Transcript of interview with John Laws, 2SM
WED 08 AUGUST 2012
Subject(s): Power prices; Asylum seekers; Royal Commission into sexual abuse; London Olympics
E & O E – PROOF ONLY
HOST: Prime Minister, good morning and thank you for giving us some of your time.
PM: Good morning John and power prices are on my mind but your birthday’s on my mind too, so happy birthday to you.
HOST: Thank you very much, that’s very kind of you Prime Minister.
Is this as much about sending a message to the caucus that you’re in for the long run, or is it about rattling Barry O’Farrell’s cage?
PM: John, it’s about the power bills that people around the country are paying, particularly in New South Wales. Before we put a price on carbon, people had seen 70 per cent increases in their power bills – 70 per cent.
That means for families that they’ve seen hundreds, indeed thousands of extra dollars going out the door in their power bill. Now those kind of big price rises are about some complicated factors but we need to act on them.
One is there’s an incentive in the system to keep investing in more and more and more poles and wires, and the more you invest the more the state government earns. That’s money straight out of the wallets and purses of the people of New South Wales into Barry O’Farrell’s state budget.
I think we need to do better than that and I’m determined to do better than that in December this year when the Council of Australian Governments next meets.
HOST: In your speech yesterday you really gave it to the states over big hikes in power prices over the past few years, but that’s a speech – good as it was – but it’s a speech you could have made two years ago. Why did you wait until now?
PM: We’ve been working through our Energy Minister, through Martin Ferguson, on a whole lot of important technical work about what’s driving power prices.
But the time to act is coming because the power prices determinations made in the first six months of next year will determine power prices for the next five years. So, the moment to act is now.
We’ve got the benefit of all of that technical work, which is coming up to us, but we need to make decisions and find solutions this year to affect the power price determination next year.
HOST: Okay, when I was looking at information yesterday, when we went to the website of the Energy Policy Institute of Australia, they’d indicated that the address was going to be given by the Energy Minister, the aforementioned Martin Ferguson. Why did you feel the need to replace him?
PM: I determined to do it because of the importance of this issue, and my real sense of urgency that as Prime Minister, working with state premiers and chief ministers, we have to act in December this year.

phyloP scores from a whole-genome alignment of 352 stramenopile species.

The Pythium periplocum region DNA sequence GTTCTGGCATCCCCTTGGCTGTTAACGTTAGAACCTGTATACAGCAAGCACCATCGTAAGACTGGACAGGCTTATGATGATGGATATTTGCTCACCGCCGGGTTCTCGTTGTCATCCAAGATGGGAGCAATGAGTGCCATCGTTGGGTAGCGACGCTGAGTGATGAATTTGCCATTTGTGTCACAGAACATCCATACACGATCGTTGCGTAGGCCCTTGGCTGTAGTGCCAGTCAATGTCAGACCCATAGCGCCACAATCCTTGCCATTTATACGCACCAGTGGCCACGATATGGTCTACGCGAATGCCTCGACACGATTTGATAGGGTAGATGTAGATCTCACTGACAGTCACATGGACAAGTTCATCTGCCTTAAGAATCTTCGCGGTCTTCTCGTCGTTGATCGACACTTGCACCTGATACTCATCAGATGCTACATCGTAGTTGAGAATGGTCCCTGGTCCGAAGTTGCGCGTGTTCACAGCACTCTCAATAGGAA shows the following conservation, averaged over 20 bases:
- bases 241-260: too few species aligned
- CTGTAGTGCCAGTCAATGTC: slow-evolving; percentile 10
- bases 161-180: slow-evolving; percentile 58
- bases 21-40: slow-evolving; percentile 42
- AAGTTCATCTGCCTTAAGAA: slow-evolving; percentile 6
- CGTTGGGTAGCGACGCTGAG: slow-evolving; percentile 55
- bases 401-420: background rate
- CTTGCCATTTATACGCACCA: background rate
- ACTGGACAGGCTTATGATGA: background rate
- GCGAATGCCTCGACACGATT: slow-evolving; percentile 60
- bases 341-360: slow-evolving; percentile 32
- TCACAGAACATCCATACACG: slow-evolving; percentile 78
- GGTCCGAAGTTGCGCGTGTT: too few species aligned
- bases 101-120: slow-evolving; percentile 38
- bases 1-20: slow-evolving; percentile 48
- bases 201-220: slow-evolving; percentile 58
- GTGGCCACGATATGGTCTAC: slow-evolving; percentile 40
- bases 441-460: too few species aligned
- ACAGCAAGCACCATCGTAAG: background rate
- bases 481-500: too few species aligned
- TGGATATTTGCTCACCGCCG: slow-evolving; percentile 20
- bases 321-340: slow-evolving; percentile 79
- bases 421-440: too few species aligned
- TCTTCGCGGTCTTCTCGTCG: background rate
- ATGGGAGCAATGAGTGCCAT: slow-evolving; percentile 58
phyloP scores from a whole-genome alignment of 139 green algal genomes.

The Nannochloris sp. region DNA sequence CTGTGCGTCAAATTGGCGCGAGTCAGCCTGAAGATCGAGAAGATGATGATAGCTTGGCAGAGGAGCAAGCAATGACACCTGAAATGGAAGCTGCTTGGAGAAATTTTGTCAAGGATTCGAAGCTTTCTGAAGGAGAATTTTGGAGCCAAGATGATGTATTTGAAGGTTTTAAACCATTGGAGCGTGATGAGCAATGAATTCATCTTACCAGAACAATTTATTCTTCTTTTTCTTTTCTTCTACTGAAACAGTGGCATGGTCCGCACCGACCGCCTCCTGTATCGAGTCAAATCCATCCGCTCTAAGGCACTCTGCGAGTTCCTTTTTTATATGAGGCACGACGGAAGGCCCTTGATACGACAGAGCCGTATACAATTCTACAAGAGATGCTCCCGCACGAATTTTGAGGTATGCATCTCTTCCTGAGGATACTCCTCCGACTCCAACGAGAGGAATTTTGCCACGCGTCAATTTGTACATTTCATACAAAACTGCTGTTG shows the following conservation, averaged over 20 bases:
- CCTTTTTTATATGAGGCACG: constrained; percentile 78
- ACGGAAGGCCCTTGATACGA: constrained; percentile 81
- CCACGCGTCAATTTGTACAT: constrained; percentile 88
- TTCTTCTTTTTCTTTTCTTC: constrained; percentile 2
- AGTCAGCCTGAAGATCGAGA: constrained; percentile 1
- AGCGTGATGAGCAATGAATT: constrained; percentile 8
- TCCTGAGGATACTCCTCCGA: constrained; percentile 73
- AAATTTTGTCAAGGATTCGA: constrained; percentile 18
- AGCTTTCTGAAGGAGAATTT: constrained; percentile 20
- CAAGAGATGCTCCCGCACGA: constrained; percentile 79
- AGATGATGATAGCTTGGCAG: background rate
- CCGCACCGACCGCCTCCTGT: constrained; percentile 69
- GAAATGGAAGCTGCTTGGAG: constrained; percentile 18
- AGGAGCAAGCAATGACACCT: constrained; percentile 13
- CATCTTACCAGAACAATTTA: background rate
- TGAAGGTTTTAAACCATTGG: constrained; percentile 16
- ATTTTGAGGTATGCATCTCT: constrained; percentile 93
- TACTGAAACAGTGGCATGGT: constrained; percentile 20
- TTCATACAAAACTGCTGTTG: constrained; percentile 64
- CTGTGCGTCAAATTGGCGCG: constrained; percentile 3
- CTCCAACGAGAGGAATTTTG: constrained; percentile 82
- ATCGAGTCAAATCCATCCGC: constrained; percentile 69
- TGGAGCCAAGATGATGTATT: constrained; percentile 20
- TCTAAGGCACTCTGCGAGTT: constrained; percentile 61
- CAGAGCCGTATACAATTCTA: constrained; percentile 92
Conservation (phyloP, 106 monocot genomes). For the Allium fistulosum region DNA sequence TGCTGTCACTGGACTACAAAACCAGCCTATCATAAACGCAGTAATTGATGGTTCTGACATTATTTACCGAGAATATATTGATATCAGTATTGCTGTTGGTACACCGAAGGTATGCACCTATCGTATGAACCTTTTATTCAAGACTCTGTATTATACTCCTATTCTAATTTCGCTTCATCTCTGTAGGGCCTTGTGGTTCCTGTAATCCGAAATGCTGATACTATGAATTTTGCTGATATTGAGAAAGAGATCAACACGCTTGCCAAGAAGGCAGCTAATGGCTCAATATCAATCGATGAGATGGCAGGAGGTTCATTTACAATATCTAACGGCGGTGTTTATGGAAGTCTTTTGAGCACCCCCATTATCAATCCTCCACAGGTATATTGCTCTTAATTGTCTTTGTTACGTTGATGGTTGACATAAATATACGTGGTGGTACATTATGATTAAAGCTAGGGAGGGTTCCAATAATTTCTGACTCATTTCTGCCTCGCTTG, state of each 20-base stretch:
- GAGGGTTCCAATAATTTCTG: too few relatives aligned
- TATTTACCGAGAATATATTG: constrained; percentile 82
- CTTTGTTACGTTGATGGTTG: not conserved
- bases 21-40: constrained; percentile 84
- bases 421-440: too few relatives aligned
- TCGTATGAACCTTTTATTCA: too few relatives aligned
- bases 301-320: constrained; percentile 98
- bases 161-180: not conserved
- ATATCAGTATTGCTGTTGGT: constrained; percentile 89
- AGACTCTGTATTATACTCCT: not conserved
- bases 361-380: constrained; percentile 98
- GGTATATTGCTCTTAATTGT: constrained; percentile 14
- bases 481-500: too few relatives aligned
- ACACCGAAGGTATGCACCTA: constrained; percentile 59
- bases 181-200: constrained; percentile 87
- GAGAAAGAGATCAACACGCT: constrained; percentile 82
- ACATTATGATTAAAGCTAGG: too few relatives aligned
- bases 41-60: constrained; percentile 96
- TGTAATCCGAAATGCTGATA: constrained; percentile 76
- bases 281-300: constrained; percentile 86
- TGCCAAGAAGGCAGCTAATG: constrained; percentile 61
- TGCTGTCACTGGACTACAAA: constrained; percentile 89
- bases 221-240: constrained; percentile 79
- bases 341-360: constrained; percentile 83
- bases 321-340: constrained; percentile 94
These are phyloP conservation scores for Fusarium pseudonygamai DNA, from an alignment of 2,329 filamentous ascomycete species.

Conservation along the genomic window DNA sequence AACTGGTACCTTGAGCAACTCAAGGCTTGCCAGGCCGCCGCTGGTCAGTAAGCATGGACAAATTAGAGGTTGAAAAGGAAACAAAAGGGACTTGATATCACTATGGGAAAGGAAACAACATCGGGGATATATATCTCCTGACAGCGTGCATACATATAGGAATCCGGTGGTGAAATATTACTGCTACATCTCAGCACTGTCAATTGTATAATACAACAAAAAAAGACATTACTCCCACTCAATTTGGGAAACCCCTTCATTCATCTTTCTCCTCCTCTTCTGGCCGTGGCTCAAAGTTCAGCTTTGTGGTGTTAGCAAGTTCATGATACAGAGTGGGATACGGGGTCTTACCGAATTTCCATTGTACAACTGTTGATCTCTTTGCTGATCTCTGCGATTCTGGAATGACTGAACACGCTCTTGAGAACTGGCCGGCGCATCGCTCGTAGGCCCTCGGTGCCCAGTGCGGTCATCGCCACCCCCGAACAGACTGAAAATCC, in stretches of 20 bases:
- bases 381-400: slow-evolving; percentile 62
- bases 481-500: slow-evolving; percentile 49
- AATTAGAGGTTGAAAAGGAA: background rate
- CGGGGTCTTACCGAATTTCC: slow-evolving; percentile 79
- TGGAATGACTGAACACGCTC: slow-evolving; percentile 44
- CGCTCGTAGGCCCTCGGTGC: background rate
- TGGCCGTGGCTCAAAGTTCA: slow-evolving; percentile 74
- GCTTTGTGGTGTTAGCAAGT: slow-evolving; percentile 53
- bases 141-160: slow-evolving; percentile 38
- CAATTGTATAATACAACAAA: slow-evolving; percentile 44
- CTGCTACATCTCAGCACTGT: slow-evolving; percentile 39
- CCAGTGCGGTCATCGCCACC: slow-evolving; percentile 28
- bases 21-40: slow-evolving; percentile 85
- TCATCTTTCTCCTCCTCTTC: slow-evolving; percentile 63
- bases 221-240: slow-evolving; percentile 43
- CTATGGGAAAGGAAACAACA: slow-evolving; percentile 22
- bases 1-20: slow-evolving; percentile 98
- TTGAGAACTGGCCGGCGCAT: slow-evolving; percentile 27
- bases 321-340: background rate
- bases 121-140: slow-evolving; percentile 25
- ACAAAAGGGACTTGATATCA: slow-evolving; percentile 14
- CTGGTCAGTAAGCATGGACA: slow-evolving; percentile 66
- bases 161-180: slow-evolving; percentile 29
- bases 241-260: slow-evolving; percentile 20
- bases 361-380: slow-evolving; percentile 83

So I wanted to send out that message very loud, very clear, and also be very clear with people about what’s driving power prices and where some potential solutions are to the increases that we continue to see.
John, to give you just a very simple example, there’s a customer framework, a national customer framework which ensures people get better information, more power over their power bills if you like.
At the moment we’re waiting for states to endorse that framework and to give people the benefit of a website which helps them understand their power use and moderate their power use. So let’s get on with that.
There’s no reason why the New South Wales government couldn’t act on that today.
HOST: Okay, I’m just interested to know why you felt the need to replace Martin Ferguson. Did you think that you were better equipped to deliver the message?
PM: I wanted to deliver the message as Prime Minister because it’s about what we do at the Council of Australian Governments meeting at the end of the year in December, the meeting I attend as Prime Minister with all of the Premiers and Chief Ministers.
HOST: You see even the respected TD Securities price index shows the impact of the carbon tax in just its first month of operation is having an effect. It’s found a jump of 14.9 per cent in power prices and a jump of 10.3 per cent I think for gas prices, and they say almost all of those hikes are due to the carbon tax. How do you respond to that?
PM: Well we’ve always been upfront with people that the impact of carbon pricing on electricity bills was going to be 10 per cent. And it is 10 per cent.
And that’s why we’ve also given people tax cuts, pension increases, family payment increases and for the majority of Australian households that means that they’ll end up square or in front.
My concern is the increases we’ve seen around the country, even before carbon pricing, 50 per cent increases for families, 70 per cent in New South Wales and not one cent of assistance to help people deal with them coming from state governments who are reaping very good dividends out of these power assets.
HOST: Okay, now your own energy regulator, the Federal Government’s Australian Energy Regulator, has complained it can do very little to keep prices down. What’s the point of having a regulator if they can’t regulate?
PM: The regulator has made the point that there’s some limits on its powers and it is particularly concerned about the fact that when power companies put forward issues for it to make a determination on, that once it’s made the determination then they can cherry-pick which bits they want to accept and which bits they want to appeal.